Nearly all the poems in the book are well crafted, though none rings as true as “Boots.” “Locker Room Etiquette” is a set of instructions, with only one that you probably couldn’t see coming (“your head should never / drop below the armpit”). Pronouncements like “friendships based on food are rarely stable” (a kind of sound byte for the book) from “Hot” promise more than they deliver. In most cases, the idea behind the poem (its payload) is significantly weaker than Arnold’s execution. Shells sparkles with rhetorical energy but fizzles when your eyes become accustomed to the light.

Davis McCombs’ Ultima Thule charts territory not often found in contemporary poetry and does so with sympathy and precision. McCombs presents a speaker in the form of Stephen Bishop, a slave of the man who owned Mammoth Cave in Kentucky in the mid-1800s. Bishop served as its guide and oracle, becoming something of an attraction in his own right. The book opens with a sonnet sequence in Bishop’s voice; the middle and final sections (the last, another sonnet sequence) are in the poet’s voice, drawn from his experience as a park ranger and guide to Mammoth Cave. Throughout, the poems are quietly accomplished and intelligent.

McCombs avoids heady pronouncements in his poems and resists–much to his credit–any temptation to make Bishop a Virgil in the Underworld. Limestone caves are wet, McCombs knows well, so he cleverly relocates the Inferno. A caving party descends only to return to discover a massive brush fire:

The opening sonnet sequence moves rapidly, fueled by Bishop’s own sense of discovery. “I was drawn to wonder, the margins of the map,” he says in “Ultima Thule.” He knows the cave but is most intrigued by the reactions of the well-to-do folks from above, who propose, among other things, that one open section of the rock be converted into a ballroom. “Mere fancies,” he notes:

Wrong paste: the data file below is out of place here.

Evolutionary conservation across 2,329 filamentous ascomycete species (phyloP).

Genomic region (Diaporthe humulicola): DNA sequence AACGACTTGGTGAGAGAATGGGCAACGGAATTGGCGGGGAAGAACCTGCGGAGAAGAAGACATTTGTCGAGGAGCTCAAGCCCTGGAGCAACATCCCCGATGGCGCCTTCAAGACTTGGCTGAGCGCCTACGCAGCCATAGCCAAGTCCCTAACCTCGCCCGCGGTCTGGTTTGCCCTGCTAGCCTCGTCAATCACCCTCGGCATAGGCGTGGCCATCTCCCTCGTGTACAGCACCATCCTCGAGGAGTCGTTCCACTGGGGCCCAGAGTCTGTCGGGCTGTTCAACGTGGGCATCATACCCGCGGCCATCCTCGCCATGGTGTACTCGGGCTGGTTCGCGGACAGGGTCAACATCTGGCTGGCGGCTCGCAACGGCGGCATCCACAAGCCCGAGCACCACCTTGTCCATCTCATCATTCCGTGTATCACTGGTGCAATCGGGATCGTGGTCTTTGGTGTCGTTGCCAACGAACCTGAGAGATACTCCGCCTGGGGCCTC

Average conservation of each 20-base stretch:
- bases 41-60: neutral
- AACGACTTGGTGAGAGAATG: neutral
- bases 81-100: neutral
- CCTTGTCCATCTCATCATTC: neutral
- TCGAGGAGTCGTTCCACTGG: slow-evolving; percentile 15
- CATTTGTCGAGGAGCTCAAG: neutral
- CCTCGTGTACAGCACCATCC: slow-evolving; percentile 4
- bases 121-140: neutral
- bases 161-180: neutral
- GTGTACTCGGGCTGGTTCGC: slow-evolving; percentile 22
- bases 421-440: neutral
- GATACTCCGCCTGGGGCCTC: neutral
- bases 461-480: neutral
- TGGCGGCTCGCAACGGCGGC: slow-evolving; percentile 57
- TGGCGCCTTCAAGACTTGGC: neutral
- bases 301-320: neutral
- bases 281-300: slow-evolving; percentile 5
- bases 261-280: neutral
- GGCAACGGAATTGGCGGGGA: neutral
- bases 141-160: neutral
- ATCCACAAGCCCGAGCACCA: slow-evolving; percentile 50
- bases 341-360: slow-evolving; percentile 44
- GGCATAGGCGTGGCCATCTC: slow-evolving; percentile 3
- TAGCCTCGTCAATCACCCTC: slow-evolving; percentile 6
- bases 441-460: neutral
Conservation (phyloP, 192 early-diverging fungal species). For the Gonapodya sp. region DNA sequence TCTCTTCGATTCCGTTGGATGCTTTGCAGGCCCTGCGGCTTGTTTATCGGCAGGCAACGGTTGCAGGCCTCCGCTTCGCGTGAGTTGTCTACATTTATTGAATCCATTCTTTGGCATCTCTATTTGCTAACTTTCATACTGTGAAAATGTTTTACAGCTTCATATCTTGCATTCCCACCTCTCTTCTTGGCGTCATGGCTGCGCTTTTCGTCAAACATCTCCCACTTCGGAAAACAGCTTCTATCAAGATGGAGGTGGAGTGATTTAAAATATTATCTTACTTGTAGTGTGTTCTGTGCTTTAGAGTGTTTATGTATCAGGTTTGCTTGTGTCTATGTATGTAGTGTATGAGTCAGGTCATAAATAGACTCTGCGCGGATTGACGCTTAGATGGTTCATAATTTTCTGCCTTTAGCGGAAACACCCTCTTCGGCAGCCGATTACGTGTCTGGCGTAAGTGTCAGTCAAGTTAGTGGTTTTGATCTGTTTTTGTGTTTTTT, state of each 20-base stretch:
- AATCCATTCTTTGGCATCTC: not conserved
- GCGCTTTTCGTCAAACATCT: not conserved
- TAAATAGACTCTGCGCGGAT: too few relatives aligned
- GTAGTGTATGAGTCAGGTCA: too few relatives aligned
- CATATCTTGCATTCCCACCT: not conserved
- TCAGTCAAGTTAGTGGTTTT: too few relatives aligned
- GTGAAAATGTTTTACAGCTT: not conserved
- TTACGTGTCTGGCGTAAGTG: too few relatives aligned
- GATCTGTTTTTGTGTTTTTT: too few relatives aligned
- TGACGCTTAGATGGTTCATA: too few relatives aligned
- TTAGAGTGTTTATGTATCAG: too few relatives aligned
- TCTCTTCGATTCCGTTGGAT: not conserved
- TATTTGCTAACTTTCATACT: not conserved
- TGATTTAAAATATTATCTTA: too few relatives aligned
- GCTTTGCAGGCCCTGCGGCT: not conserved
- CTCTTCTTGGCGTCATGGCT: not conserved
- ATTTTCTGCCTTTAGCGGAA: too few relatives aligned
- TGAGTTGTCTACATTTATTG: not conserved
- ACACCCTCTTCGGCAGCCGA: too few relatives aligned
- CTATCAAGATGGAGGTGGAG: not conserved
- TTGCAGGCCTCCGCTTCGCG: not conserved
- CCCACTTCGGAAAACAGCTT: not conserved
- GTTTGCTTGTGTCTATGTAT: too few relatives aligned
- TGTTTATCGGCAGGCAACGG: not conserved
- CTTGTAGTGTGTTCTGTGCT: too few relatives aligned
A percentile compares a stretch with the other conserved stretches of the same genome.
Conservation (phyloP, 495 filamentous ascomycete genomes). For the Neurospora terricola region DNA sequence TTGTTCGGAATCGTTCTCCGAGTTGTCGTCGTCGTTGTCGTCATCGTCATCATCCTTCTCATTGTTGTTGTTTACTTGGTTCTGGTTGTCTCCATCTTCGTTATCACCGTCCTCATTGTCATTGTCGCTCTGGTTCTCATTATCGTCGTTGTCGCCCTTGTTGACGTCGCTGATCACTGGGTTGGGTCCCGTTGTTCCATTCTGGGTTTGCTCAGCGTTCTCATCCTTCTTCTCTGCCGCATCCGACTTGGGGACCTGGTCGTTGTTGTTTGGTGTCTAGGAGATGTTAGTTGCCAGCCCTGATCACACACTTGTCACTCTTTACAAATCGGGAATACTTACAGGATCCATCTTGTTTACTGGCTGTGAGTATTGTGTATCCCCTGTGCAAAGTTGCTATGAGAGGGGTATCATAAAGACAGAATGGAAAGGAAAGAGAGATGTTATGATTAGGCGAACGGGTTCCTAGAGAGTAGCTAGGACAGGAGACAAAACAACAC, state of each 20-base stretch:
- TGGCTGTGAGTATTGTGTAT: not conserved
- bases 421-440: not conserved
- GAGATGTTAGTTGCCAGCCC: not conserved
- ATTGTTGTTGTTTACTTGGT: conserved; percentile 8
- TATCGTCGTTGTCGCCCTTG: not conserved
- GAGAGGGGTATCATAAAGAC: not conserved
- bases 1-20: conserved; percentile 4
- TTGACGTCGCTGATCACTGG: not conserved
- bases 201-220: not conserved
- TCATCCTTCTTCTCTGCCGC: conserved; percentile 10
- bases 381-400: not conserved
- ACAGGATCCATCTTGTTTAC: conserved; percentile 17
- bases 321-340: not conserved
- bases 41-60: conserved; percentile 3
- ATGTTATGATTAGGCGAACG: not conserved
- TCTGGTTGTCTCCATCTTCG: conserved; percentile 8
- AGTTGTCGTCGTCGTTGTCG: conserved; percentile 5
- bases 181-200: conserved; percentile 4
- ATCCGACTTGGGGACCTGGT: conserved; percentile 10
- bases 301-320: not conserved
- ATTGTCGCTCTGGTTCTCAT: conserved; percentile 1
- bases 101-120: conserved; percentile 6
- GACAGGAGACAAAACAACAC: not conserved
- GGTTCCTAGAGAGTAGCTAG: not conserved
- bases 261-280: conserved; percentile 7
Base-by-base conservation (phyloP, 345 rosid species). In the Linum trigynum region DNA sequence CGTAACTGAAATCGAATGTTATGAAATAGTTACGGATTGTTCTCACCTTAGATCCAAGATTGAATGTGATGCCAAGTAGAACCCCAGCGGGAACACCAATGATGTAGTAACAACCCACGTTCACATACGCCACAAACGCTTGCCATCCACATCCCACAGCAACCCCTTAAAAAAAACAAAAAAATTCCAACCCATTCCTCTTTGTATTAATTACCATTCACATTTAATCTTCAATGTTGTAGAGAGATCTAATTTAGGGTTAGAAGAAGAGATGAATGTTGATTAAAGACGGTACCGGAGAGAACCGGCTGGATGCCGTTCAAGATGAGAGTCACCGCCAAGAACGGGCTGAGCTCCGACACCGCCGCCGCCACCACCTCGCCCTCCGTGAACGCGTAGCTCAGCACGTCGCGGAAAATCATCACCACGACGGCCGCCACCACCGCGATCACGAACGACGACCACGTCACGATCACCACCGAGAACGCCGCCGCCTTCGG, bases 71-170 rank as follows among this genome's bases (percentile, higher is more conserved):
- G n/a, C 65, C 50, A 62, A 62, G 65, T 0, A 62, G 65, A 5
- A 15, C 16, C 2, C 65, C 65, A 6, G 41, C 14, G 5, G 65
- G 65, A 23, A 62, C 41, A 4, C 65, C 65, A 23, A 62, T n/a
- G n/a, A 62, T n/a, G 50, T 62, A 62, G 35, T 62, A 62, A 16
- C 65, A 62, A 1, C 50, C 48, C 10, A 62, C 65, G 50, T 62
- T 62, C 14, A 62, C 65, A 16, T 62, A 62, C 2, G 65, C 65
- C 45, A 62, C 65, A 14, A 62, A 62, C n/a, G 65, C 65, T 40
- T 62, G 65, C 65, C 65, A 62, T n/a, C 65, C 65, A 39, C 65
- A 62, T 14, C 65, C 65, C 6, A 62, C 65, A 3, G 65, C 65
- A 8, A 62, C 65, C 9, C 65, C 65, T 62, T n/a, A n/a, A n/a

Bishop seems wholly of the dark world he inhabits, at home among the fish with no eyes, comfortable in the absolute silence. Top-worlders are strange to him; to them he is both an adornment and necessary implement on their journey. It is to McCombs’ credit that he does not turn these poems into post-modern meditations on slavery. McCombs’ Bishop, and the poems he speaks, are well spoken and dignified, rich in their understatement.

The final section stands in dialogue with the Bishop sequence; here McCombs himself takes on the role of guide and seeker, expanding the world that was necessarily limited in Bishop’s eyes. McCombs’ seeks a graver context for the cave and the human relations that are affected by it. Geology, history, myth, and religion enter the realm–some topics Bishop could only guess at–but McCombs’ post-scientific wonder is undiminished. Here is “Solution Cave,” which meditates on the forces of water at work below the surface:

What McCombs describes as “unmagical” is magical nonetheless, still requiring a measure of faith for the observer to believe that the simple chemistry of water and stone can produce such wonders below. Only when the sinkholes open can he find evidence of the processes at work. This is the appeal of McCombs’ book–there is nothing jaded or cynical, shopworn or strained in his work. There is only an honest, even charming, engagement with the history and science of Mammoth Cave and the people who were fascinated by it.

About PMerchant

Preston Merchant has worked as a documentary photographer; he is at work on a project on the worldwide Indian diaspora. A preview, and other galleries, are available at his website. His poems, reviews, and translations have appeared in the Antioch Review, Sewanee Review, New England Review, Missouri Review, Tameme, and Verse. He also edited the special feature of Verse on poets from India. He lives in New York City.